So I went to see Expelled, Ben Stein's new movie the other night. It was actually very refreshing.
The plot revolves around Stein's frustration with the scientific institution over a lack of freedom in regards to teaching or publishing arguments based on intelligent design. I enjoyed the fact that this movie wasn't about the scientific evidence supporting ID or Creationism. Instead it mainly dealt with freedom; a plot that I believe ignites conversation rather than extinguishing it. A much needed piece in uniting the right and the left.
I was especially intrigued by the discussion Stein had with popular Atheists. I may be completely errant in stating this, but I found it odd that many of these men would go so far as to call religion "evil." On one hand it broke my heart that they might choose aliens as the seed-planters, the originators of the species, over God. What has to happen inside someone that they would choose the former over the latter? Is it really all science or is there an element of experience involved? Is it pride? Is something the church did? Is it a cultural paradigm shift? Is it a backlash to the many scars religion has left on the collective conscience of our world? Aliens over Jesus?
On the other hand I struggle to understand the Atheistic view of morality. I always have. I probably always will. I respected the views of one Columbia professor who made no bones about following a completely evolutionary existence to its final end. I believe his progression went something like this. There's no God. Therefore, there' no controlling ethic. Therefore, there's no meaning to life. Therefore, there's absolutely no free will. Honestly if there's no God I think I agree.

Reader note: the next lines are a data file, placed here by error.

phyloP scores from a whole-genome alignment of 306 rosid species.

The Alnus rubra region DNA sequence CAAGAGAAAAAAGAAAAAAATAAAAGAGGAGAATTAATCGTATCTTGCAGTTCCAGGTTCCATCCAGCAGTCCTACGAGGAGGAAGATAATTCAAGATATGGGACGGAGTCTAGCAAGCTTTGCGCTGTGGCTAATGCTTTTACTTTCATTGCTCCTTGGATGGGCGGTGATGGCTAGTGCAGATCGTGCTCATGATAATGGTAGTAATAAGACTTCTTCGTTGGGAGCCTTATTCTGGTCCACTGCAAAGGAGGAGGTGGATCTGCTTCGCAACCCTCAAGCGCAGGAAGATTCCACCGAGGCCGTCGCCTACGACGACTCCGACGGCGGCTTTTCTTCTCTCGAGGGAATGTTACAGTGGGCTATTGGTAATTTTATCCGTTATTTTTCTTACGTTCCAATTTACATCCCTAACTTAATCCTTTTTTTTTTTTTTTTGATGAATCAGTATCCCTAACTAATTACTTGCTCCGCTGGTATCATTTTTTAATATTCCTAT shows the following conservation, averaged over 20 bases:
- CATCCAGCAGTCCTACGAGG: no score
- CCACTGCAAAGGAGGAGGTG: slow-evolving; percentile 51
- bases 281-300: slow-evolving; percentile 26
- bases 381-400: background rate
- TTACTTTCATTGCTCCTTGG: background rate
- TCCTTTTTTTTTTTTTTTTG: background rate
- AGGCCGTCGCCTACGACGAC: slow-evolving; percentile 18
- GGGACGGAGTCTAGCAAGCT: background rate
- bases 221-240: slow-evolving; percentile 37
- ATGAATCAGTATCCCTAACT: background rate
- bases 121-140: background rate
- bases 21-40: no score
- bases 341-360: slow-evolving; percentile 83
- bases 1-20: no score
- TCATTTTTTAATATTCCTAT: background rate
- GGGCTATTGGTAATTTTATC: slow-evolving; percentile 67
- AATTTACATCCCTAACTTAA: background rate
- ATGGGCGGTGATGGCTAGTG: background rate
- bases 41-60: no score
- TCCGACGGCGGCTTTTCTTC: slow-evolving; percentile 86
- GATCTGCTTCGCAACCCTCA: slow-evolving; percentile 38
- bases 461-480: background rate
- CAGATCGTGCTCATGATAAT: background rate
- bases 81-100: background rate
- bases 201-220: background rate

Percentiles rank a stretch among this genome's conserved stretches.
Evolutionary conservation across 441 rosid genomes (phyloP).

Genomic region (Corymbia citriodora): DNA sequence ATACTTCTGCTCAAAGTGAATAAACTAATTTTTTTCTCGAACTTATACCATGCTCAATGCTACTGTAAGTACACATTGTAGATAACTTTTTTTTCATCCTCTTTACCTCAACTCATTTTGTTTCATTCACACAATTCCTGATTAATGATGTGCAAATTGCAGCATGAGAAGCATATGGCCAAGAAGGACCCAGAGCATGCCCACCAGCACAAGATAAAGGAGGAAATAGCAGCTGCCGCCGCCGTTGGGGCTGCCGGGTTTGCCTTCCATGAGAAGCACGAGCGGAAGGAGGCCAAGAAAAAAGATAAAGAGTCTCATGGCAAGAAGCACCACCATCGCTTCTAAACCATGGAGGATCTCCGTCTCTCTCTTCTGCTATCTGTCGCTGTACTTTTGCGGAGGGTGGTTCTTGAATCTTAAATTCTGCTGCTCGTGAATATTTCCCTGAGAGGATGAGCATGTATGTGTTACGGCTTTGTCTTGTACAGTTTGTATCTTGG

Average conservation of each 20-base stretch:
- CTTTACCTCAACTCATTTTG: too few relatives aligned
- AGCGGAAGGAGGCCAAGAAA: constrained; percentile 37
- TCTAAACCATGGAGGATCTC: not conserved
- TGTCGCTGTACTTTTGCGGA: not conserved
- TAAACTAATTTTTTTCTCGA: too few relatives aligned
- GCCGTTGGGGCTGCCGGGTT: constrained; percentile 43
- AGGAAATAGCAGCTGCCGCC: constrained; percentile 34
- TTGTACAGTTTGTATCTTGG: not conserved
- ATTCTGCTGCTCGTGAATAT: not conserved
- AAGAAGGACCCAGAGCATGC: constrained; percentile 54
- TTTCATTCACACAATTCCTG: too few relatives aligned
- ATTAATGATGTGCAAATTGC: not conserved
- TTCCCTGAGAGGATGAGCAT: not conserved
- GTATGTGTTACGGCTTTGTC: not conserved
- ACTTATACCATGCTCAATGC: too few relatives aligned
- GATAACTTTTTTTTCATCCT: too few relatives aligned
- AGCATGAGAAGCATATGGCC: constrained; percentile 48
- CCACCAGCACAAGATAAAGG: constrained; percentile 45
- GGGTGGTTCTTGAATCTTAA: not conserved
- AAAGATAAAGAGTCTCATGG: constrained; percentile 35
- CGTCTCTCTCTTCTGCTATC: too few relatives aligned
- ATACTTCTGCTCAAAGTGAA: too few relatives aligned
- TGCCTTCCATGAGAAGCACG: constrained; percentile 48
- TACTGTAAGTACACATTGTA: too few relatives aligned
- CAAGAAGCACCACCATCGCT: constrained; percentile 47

But I do believe in God, and I have to ask question, if you follow that progression how then can religion be evil? How can anything be evil, or good for that matter? I know that in a relativistic world, morality is chosen rather than bestowed. I get that. But how can you call religion evil? And for that matter, in view of World War II, how can one blame all wars in history on religion? And for that matter, isn't belief that aliens planted the seed that put us here today just as much faith as believing that God did it?
So yes this movie was thought provoking, and honestly I really appreciated Richard Dawkins speaking cooly and confidently about what he believes, deciding to engage in a discussion that he knew wasn't bent in his direction. I think we could learn a lot from Dawkin's actions; taking on the attitude that there is no reason to react with anger, like an animal backed in the corner, when things we believe are questioned. We should possess the same cool, believing confidence that he does, because after all we believe that God created life packed with meaning, significance, and beauty, and it was good.